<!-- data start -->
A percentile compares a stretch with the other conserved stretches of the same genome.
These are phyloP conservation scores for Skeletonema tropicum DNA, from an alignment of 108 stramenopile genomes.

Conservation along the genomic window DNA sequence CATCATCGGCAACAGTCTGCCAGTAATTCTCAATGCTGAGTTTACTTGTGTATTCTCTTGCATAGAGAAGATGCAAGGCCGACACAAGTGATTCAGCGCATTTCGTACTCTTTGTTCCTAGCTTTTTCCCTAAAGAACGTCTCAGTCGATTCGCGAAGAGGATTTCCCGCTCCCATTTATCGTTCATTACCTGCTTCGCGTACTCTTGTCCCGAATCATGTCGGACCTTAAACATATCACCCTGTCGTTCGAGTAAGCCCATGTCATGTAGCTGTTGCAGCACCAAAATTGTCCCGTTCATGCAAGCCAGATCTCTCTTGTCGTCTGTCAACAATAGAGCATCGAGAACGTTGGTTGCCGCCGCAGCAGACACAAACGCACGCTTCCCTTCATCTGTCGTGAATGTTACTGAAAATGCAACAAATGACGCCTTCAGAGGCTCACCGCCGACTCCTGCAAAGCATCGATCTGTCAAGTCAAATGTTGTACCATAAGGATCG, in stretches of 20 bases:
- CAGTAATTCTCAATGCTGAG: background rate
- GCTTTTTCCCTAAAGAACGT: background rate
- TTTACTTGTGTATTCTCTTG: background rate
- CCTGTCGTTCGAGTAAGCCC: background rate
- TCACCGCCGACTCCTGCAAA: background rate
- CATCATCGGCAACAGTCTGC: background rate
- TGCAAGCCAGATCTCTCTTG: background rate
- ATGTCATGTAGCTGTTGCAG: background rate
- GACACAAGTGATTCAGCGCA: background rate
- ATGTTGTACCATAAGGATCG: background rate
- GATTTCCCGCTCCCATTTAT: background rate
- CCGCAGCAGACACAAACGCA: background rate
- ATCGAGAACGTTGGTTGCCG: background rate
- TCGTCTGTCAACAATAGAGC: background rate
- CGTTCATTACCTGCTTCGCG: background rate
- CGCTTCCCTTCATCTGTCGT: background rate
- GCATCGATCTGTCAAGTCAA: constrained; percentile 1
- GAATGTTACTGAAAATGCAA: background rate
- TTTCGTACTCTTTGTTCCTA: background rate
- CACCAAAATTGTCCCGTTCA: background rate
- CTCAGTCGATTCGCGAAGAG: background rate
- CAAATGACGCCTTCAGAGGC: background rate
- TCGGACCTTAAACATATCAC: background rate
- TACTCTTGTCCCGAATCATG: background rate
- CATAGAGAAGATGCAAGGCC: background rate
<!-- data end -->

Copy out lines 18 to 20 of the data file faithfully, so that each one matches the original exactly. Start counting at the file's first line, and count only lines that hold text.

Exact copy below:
- CGTTCATTACCTGCTTCGCG: background rate
- CGCTTCCCTTCATCTGTCGT: background rate
- GCATCGATCTGTCAAGTCAA: constrained; percentile 1